There is no guise of *not* teaching to the test these days. I have weekly meetings from the district office telling me how to prepare the kids...I was told to have them "practice" doing an assignment for 55 minutes where they cannot talk nor ask me questions...and to do this 2-3 times a month until the big test in March.

I have desperately tried to sneak in all of those good teaching practices I was taught and I believe in...it gets harder to do as I get overwhelmed with so many preps.

But I sneak ''em in when I can!!!

I know I sound bitter, but really love teaching. I just don''t get to do it much these days...

And has anyone ever had a year when you wondered what on earth was in the water (and/or what the parents were/are smoking?) I''m a-having one of those. I have a lot of helicopter parents -- ya know, the ones who hover?


So these two issues collided when a parent called me to say that her kid LOVES my class, is reading for pleasure for the first time in her life, is a better writer, BUT that she needs to transfer her kid to another teacher in the school because that teacher''s kids "do better" on the test (this is based on kids "comparing" notes after the test...very valid, no?)

Ok, let me start this over...

I love my job. I just want to do it!

So, for balance -- what''s the funniest thing a kid/parent said to you this school year?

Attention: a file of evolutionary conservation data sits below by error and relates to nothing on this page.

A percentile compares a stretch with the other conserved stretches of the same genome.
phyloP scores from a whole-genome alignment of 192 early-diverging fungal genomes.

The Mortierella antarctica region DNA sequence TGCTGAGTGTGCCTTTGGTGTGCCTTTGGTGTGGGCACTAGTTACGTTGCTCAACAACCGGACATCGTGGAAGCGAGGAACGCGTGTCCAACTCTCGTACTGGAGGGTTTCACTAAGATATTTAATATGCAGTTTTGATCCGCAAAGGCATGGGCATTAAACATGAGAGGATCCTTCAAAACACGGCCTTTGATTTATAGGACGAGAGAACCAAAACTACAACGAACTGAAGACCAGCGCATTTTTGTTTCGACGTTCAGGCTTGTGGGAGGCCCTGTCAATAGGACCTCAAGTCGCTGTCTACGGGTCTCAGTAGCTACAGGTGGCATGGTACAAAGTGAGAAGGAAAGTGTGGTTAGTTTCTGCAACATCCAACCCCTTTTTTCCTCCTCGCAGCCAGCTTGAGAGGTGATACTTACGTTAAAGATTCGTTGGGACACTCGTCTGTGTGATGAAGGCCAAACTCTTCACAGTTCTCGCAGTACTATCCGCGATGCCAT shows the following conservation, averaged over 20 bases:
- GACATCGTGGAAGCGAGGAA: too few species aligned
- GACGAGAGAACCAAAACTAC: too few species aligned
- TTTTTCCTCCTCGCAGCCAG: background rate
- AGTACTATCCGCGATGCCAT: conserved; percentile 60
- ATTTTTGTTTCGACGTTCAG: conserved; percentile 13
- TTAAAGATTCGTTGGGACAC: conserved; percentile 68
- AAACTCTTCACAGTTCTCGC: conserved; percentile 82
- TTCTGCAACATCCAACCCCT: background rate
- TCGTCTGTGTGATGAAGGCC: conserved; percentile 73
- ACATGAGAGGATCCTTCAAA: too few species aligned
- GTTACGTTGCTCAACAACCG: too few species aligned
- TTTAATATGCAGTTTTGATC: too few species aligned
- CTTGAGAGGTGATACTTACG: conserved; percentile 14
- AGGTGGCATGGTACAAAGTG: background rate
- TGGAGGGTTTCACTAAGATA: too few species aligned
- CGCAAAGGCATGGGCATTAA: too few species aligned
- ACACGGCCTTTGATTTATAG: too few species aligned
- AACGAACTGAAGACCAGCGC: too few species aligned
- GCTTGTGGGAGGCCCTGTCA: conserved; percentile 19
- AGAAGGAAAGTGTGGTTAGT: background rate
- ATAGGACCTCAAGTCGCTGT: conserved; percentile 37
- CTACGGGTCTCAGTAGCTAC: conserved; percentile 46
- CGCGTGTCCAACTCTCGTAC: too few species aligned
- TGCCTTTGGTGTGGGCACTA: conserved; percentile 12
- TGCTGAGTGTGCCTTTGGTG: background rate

J.
 

Mannequin

Brilliant_Rock
Joined
Mar 16, 2006
Messages
1,733
Diamondseeker, that's a great link! Thanks!

I hate teaching to the tests, too, jas. Necessary evil it may be, but I still don't like giving up my entire fall to prep and reteach for one test. I didn't start teaching my actual curriculum this year until the week of Halloween.


Lighter note...
I really like my sixth hour this semester. These kids approach every Communications assignment with pep, and with a little group of 21 we can spend a lot more time on fun stuff and one-on-one coaching. I have only one student who throws the makeup of the class off. He's this little sourpuss of a kid, always seems to have a chip on his shoulder. Well, he was in class today working on an ad campaign with his partner and announced that he was soooooo bored, he could fall asleep at his desk right then. Hmmmm...
I had a Christmas CD playing, so I cued the next song up. I stood up and told my kids that we needed to help our classmate wake up a bit, so they could sing along if they knew the tune. They all grinned as the strains of "Grandma Got Run Over By A Reindeer" filled the room, and they joined in loudly and off key. Some even danced. Our "victim" was a little suprised, but quickly did the "faked mortification" bit with head on the desk moaning and groaning. But he stayed awake. And he smiled.
 

ladykemma

Ideal_Rock
Joined
Jan 2, 2006
Messages
2,194
i had some funny high school stories but far too raunchy. don''t want to get in trouble with admin.
 

JCJD

Brilliant_Rock
Joined
Sep 8, 2004
Messages
1,977
jas - funniest thing a student said? how about the oddest?

"Wait, plants have genes?"